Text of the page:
I don’t know Jon Stars, but I like him. I met him through a mutual friend. He took some fashions photos of a friend, who was one of my first models when I started taking pictures. Jon is a bmx kid just trying to make it in the world. Before this interview, I knew as much about him as you do, & after the interview, I know he is sincere, thoughtful, passionate, & seems like he’d be a ton of fun to go on a trip with, & in my book, that’s all that matters.
Empty Stretch: Age/ Location/ Favorite things in life?
Jon Stars: I’m a 23 year old photographer from Bridgeton, NJ, just off the Delaware bay. Travel, music, seafood, friends, my girlfriend, and my dog Brutus make up my favorite things.
ES: How did you get in to photography? Any schooling or formal training?
JS: I fell into photography after I broke my hand riding bmx when I was 17. I never owned a camera, or ever really thought about photography until that point, but all of a sudden photographing bmx and local bands was all I cared about. The technical side is what I really connected with, and I became addicted to learning everything I could. At the time, I thought I could do that and basically have the coolest life ever. Eventually reality hit and I enrolled to Hallmark Institute of Photography in 08-09.
JS: I started thinking about fashion photography while at Hallmark. You can basically shoot whatever you want with fashion, which was really cool to me. You can have polished studio work right next to gritty on-location looks. It’s been a way for me to experiment with a wide range of styles, and figure out what I like shooting. I also enjoy the editorial nature of fashion photography. I like the challenge of creating a story through a photo set.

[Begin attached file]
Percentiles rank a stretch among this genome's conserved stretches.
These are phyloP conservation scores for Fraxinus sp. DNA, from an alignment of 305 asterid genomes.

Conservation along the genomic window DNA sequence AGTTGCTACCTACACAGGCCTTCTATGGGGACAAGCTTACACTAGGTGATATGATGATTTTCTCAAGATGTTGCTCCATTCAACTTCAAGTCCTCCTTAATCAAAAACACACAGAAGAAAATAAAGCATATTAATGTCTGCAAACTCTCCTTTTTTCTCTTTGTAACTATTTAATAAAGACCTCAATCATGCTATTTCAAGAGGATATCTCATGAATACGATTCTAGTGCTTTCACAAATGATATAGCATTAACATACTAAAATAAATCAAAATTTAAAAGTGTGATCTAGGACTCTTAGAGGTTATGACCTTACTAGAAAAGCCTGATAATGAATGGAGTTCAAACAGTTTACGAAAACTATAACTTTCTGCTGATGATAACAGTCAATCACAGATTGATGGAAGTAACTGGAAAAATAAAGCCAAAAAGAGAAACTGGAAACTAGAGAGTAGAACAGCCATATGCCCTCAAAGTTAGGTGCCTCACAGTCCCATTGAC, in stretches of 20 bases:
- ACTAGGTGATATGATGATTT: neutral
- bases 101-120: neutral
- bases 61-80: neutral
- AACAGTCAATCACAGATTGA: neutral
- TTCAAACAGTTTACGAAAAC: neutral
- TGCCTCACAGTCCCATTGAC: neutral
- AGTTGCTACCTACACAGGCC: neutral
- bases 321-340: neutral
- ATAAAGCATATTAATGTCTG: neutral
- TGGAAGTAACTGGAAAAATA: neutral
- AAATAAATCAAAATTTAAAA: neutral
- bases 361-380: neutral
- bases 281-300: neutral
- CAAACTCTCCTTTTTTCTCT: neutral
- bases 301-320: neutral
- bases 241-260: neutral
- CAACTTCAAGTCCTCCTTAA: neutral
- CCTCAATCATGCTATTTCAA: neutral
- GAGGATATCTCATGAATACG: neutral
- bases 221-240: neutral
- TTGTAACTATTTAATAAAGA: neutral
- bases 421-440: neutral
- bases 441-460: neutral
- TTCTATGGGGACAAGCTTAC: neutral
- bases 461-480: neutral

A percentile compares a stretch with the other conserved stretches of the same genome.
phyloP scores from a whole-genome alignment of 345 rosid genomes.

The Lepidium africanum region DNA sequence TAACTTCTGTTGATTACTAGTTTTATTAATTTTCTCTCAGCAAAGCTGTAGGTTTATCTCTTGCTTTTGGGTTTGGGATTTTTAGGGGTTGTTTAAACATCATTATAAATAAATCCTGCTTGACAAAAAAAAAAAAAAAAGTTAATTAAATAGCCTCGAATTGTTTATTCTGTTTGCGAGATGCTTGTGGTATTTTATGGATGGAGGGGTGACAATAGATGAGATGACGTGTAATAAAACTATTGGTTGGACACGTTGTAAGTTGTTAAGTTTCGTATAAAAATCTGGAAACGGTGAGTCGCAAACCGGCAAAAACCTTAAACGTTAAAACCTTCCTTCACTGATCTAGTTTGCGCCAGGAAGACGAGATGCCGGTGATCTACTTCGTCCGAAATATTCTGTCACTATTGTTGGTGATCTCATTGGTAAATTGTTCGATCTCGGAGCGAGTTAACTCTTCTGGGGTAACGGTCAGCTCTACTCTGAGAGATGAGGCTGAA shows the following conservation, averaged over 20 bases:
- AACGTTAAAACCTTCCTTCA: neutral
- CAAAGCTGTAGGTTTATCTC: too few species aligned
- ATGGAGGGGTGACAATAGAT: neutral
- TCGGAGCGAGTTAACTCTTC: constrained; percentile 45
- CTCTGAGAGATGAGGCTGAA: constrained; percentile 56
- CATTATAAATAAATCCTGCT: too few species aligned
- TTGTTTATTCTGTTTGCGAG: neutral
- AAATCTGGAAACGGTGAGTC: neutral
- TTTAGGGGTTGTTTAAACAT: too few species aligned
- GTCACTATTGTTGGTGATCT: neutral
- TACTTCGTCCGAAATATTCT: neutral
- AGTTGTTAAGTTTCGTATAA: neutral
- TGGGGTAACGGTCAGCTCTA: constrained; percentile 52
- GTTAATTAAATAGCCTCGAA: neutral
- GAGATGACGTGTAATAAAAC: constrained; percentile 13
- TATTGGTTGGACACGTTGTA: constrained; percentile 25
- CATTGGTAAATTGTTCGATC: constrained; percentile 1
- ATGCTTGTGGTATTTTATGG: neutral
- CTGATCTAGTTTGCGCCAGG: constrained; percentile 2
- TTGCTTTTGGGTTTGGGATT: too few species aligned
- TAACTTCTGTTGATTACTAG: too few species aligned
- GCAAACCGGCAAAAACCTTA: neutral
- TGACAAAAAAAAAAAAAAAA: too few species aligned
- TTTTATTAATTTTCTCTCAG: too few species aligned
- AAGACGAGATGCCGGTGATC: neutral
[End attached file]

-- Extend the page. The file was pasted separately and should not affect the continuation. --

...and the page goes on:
ES: I think it is also interesting, you have a large bmx portfolio as well, which may seem drastically different from the rest of your work, but for me it fits really well. How did you get into photographing bmx?
JS: BMX was my creative outlet growing up; it’s always been my escape from reality. I guess with that, you start filming/taking photos of you riding to show your friends, and anybody else who will look. That’s basically how I got into photography. It just kind of happened, and snowballed into me being a photographer.
My bmx portfolio is something that people either love or hate. A lot of people are confused when they go through my musician and fashion portfolios, then drop off into a full on action sports book. Other people can look at the bmx work and see how it’s influenced everything else.
ES: What venue do you best like your work to be seen in? Magazine, gallery, internet, etc.
JS: I think of the internet as junk food, haha. Your work instantly gets chewed up and spit out online. It’s so easy to be forgotten and lost in a sea of 1′s and 0′s. Having my work printed in magazines has always been my end goal. It just seems to be the most tangible way for the rest of the world to accept photography. My portfolio is commercial in nature, so I don’t feel like I relate to art galleries. I still have trouble calling myself an artist.
ES: Your work is nice because you have such a wide range, studio portraits, location portraits, action, as well as spur of the moment. Where is your work heading, any projects on the horizon?
JS: I have a really hard time settling on a specific style, so I just shoot what feels right on that day. Some of the images on my site are over 3 years old, and aren’t relevant. I need to change that, haha. Overall I’m drifting to a less refined look. I’ve always been very technical and precise, so now I’m trying to throw a wrench in everything and create a body of work that I can emotionally connect with.
ES: What would your last meal be?
JS: I don’t eat meat, but a Checkers double chili cheeseburger with cheese fries, haha